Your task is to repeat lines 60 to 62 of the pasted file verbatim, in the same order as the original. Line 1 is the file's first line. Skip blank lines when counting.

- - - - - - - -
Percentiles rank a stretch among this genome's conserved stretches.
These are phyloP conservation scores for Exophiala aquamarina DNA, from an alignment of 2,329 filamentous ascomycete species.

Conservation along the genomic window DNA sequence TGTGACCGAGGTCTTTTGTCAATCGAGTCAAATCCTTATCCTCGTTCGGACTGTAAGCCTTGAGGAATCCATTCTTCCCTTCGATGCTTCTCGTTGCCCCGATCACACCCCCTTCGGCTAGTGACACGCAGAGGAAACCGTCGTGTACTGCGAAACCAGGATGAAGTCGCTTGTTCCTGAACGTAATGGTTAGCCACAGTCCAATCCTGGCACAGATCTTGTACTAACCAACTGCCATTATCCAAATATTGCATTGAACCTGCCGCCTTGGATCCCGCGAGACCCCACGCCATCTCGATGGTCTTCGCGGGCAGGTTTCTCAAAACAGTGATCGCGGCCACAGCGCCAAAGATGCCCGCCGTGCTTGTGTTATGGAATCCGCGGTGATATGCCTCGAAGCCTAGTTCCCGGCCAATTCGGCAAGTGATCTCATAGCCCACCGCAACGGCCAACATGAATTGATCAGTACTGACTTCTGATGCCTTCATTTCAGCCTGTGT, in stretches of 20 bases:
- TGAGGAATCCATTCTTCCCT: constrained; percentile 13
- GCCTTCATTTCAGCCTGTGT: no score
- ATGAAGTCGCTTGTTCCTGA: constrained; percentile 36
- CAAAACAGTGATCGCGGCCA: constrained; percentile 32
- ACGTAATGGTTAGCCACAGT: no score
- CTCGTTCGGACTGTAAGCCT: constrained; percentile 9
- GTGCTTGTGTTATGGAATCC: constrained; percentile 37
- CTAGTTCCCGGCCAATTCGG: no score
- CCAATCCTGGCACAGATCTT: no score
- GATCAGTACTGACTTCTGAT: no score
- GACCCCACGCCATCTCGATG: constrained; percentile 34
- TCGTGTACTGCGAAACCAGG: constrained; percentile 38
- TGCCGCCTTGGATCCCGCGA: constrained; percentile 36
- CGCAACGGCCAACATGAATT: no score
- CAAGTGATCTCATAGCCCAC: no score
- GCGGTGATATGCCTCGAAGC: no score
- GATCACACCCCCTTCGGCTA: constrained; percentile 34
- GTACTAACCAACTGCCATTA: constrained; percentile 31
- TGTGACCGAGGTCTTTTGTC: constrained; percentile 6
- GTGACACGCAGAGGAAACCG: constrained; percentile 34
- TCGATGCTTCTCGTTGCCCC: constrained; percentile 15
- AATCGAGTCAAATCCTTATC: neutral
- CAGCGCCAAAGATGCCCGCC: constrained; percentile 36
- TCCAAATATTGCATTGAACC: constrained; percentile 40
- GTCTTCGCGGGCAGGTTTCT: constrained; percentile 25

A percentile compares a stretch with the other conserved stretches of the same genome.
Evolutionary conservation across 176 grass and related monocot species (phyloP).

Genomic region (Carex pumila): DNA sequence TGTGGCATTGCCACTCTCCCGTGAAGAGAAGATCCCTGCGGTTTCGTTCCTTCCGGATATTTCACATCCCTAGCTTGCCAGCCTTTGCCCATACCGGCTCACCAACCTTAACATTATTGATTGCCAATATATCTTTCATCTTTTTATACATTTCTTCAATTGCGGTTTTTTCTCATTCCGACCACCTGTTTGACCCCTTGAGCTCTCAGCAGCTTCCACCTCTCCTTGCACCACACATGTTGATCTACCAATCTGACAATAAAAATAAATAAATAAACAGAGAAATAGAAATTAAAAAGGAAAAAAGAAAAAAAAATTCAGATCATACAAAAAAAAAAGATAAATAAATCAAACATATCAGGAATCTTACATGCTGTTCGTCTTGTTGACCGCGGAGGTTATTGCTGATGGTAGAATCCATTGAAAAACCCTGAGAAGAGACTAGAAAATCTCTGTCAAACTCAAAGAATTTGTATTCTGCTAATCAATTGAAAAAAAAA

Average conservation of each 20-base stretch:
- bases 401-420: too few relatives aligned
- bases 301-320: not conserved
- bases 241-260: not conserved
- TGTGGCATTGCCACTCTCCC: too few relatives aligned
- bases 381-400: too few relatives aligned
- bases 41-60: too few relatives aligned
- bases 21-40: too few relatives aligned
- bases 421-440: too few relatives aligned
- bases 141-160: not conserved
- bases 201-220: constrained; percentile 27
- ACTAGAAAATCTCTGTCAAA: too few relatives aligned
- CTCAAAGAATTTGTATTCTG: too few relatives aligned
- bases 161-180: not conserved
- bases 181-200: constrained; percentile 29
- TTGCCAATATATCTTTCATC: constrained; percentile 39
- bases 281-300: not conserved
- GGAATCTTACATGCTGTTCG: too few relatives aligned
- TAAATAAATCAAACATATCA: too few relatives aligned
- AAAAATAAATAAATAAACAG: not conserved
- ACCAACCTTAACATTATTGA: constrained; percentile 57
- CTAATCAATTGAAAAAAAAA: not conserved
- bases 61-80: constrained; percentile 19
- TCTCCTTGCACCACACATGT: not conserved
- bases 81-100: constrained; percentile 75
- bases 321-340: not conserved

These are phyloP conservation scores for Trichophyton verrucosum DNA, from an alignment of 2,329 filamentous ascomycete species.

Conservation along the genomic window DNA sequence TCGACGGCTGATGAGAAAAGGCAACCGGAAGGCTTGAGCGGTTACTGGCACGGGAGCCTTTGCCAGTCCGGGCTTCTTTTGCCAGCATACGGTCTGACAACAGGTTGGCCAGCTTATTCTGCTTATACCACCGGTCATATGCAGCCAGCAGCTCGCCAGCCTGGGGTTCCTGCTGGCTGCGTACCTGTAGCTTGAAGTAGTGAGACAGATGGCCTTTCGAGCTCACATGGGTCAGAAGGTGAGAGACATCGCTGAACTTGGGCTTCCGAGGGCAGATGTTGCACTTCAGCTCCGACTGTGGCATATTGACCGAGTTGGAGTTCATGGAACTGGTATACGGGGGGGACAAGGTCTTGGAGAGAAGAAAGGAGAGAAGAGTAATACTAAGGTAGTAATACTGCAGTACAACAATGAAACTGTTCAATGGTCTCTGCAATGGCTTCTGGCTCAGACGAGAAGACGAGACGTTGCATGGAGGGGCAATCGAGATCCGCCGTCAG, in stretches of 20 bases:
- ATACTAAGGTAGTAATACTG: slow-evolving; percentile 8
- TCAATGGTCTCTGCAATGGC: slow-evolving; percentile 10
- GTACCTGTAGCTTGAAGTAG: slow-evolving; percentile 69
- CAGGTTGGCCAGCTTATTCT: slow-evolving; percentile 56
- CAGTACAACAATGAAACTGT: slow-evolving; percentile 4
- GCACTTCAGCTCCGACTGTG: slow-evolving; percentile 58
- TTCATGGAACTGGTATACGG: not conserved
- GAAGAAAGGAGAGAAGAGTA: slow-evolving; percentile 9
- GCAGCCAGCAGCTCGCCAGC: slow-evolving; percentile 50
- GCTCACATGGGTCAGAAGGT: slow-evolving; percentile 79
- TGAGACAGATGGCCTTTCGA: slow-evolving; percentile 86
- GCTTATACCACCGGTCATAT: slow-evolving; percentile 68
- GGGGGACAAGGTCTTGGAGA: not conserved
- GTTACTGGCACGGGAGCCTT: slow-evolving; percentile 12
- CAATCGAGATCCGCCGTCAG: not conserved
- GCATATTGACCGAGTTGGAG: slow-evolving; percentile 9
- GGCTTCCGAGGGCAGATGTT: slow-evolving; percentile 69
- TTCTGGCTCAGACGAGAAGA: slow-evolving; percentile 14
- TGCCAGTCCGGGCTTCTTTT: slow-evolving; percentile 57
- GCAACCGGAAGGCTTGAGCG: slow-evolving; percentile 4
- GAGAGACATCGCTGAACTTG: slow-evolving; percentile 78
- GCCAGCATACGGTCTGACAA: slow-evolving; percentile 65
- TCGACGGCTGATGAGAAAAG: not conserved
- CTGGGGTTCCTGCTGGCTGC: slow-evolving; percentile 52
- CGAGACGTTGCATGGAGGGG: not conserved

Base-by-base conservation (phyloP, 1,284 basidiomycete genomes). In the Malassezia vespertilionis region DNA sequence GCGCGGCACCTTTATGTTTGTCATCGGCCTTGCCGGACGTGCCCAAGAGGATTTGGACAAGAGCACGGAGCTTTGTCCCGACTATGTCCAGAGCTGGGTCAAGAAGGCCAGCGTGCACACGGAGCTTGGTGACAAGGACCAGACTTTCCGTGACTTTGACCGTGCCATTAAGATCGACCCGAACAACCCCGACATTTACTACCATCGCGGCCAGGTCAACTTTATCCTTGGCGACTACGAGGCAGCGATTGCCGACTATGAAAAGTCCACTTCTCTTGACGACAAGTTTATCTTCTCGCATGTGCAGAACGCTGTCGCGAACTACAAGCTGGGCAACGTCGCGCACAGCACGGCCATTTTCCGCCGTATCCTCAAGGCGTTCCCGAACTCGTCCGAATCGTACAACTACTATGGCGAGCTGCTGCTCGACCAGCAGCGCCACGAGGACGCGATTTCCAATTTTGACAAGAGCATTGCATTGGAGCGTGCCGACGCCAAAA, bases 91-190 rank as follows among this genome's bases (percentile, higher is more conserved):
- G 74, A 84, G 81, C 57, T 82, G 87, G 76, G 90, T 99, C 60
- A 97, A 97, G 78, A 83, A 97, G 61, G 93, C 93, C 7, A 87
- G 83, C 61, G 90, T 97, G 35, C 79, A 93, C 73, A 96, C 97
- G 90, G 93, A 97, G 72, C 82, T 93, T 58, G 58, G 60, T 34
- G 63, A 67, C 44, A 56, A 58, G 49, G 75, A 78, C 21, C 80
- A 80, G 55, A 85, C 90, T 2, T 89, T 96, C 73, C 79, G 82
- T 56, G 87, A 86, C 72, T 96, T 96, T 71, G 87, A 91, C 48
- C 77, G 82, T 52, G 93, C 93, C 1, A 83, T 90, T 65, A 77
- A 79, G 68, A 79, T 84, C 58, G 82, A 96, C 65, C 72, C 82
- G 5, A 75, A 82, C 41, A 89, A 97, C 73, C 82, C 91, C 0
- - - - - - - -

- ATACTAAGGTAGTAATACTG: slow-evolving; percentile 8
- TCAATGGTCTCTGCAATGGC: slow-evolving; percentile 10
- GTACCTGTAGCTTGAAGTAG: slow-evolving; percentile 69